Thucydides’ History, Book 6

Chapter 25

And at the end one of the Athenians came forward and called upon Nicias, saying that he must not make excuses nor a mere show of action, but rather, facing everyone there, say what preparation the Athenians should vote for him. And he, although unwilling, said that he would deliberate also with those commanding alongside him during a more peaceful moment, but certainly, as much as it seemed to him right now, that with respect to triremes, not less than one-hundred must sail (as many as they might expect to have for troop-transports of the Athenians themselves, and others of their allies were to be sent), and for all the hoplites altogether, both of the Athenians and of their allies, five thousand and no less, and if they were at all able, even more ; and other preparations just as according to the register, of archers, those from here and from Crete, and of slingers, and if he thought that there was anything else fitting, they should be made ready to bring.

Chapter 26

And having heard, the Athenians voted straightaway that the generals be autonomous concerning the size of the army and for the voyage in general and to act in whatever way seemed to be best for them [for the Athenians]. And after that the preparation began, they sent for their allies and made a register of citizens there. The city had presently recovered from the plague and the continual war both in terms of the number of the generation born after and in terms of wealth, in its accumulation, due to the armistice, such that everything was easily furnished. And they were in readiness.

Chapter 27

At this time, the Herms statues sat in the city of the Athenians (a squared work, they were, according to custom, both in private porches and in the shrines), one night most were vandalised all round their faces. No one saw who did this, but with a large reward for information from the public treasury those men were sought, and they voted besides that if anyone also knew any other impiety that occurred, and wished to, should disclose it without fear, whether of the townsmen, or the foreigners, or of the slaves. They took the matter seriously ; for this seemed to be an omen of the departure and also to have happened according to a sworn conspiracy both of revolution and of breaking up the public.

Chapter 28

There was, however, revealed from some metics and attendants nothing concerning the Herms, but certain earlier vandalisms of other idols that had taken place with childish sport and wine, and mysteries that had been performed in houses, for insolent purpose ; of which they also accused Alcibiades. And those suspecting these things, those most vexed by Alcibiades, being for them an impediment to be put in charge of the public, and believing that, if they could drive him out, they would be foremost, they were shouting and exaggerating, that these mysteries, and also the vandalism of the Hermes occurred for the dissolution of the public, and there was none of these that was done without this man, adding as proof the other un-democratic indecency in his pursuits.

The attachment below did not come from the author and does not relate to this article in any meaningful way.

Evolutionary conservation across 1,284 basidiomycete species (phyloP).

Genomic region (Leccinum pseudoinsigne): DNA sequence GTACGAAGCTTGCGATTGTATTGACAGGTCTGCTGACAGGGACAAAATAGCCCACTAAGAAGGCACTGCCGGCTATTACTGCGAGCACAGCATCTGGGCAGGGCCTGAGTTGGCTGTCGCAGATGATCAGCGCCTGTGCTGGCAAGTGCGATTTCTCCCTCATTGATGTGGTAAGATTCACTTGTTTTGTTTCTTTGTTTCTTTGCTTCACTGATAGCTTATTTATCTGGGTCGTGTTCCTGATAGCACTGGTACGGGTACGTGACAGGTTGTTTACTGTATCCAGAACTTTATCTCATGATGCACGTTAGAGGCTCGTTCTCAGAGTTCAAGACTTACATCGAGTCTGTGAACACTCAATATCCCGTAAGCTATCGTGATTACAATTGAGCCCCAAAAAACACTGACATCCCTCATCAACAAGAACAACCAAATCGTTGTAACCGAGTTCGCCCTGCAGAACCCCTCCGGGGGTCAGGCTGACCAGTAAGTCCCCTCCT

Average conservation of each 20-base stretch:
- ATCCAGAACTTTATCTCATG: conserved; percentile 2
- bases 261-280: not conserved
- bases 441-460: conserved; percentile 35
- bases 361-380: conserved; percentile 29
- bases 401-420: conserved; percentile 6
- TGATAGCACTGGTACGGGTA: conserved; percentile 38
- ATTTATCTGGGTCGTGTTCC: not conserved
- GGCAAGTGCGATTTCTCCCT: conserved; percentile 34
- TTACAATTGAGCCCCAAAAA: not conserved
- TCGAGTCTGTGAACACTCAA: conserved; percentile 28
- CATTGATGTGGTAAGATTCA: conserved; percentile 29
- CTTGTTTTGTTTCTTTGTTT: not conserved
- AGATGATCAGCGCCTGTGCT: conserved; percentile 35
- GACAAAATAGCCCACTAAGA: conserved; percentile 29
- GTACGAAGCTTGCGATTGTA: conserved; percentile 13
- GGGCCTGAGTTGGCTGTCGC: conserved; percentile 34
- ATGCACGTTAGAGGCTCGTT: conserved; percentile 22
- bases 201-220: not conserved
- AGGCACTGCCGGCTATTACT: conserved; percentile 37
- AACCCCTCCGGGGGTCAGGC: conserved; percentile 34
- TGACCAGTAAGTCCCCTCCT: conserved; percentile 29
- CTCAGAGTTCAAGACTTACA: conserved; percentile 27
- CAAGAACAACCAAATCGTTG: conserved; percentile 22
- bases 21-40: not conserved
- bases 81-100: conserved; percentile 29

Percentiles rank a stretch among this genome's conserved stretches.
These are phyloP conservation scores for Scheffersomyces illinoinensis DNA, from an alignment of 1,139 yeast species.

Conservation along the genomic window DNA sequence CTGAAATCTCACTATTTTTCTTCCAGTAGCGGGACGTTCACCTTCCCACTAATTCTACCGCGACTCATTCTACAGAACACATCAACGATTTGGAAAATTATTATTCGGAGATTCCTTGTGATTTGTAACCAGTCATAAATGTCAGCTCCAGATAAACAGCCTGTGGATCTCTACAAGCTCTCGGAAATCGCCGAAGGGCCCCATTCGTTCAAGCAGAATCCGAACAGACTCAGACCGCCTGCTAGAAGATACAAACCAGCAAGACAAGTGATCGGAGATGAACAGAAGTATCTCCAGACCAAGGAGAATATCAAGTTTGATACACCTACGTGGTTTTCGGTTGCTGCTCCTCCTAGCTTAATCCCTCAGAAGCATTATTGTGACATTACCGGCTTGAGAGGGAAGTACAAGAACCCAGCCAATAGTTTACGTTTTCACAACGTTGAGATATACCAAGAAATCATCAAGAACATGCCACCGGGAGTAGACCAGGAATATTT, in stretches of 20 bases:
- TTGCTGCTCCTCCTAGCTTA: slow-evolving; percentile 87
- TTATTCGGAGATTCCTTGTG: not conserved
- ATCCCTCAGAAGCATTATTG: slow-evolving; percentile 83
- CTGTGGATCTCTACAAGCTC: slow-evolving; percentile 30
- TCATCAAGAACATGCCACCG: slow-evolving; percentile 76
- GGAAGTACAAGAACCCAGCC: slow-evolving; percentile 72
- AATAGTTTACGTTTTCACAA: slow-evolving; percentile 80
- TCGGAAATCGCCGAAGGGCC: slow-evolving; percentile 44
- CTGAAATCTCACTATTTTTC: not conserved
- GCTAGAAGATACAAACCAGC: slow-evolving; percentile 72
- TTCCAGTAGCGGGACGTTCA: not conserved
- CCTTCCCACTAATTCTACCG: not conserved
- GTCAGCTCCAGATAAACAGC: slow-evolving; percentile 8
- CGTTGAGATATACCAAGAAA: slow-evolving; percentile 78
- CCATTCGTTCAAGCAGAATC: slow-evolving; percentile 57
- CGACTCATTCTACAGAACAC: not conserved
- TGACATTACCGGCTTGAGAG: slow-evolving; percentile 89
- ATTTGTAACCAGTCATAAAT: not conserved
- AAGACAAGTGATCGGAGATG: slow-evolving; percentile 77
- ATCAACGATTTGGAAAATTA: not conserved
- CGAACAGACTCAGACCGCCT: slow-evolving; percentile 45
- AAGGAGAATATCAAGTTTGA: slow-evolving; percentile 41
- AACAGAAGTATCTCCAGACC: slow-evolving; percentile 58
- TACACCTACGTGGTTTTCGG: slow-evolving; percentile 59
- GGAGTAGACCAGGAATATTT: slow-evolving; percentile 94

Chapter 29

And amongst all those present, he defended himself against the disclosures, and he was at hand prior to sailing to be judged, if any of these things were his doings (for already the things of the preparation had been procured), and if any of these things had been done, to suffer punishment, but if he were acquitted, to take command. And he appealed that during his absence they not be satisfied concerning slanders against him, but rather they execute him now, if he did any wrong, and that it would be most prudent not to send him on a campaign of such importance with accusation of this sort, before making a determination. And those who hated him, since they feared lest the the expeditionary force would be well-disposed toward him, if he were put to a test, and lest the public be softened, indulging him because the Argives were joining the expedition due to that man, and some of the Mantineans, too, they turned away from this and argued earnestly against it, urging other orators who were saying that he sail now and not hold back putting out to sea, and be judged on the specified days after he left, wanting him to go to trial for worse slanders which they intended to furnish while he was away, and to have him returned under summons. Thus it was decreed that Alcibiades sail.

Chapter 30

After this, since it was already the middle of summer, the departure took place for Sicily. Thus to most of the allies and for the grain-bearing merchantmen and smaller ships and as much other preparation as followed along it had been said earlier to gather together at Corcyra as they would cross over the Ionian sea  from there for the Iapygian headlands as a group ; The Athenians themselves and any of the allies with them, coming down to the Piraeus on the specified day at dawn, they filled the ships for putting out to sea. And a whole other crowd, so to speak, came down with them, any in the city, of townsmen or foreigner both, the natives each escorting their own, companions, kinsmen, children, all were there with hope alongside lamentations, the one for what they might acquire, the other over whether they would ever be seen again, taking to heart how much voyage they were being sent away from their families.

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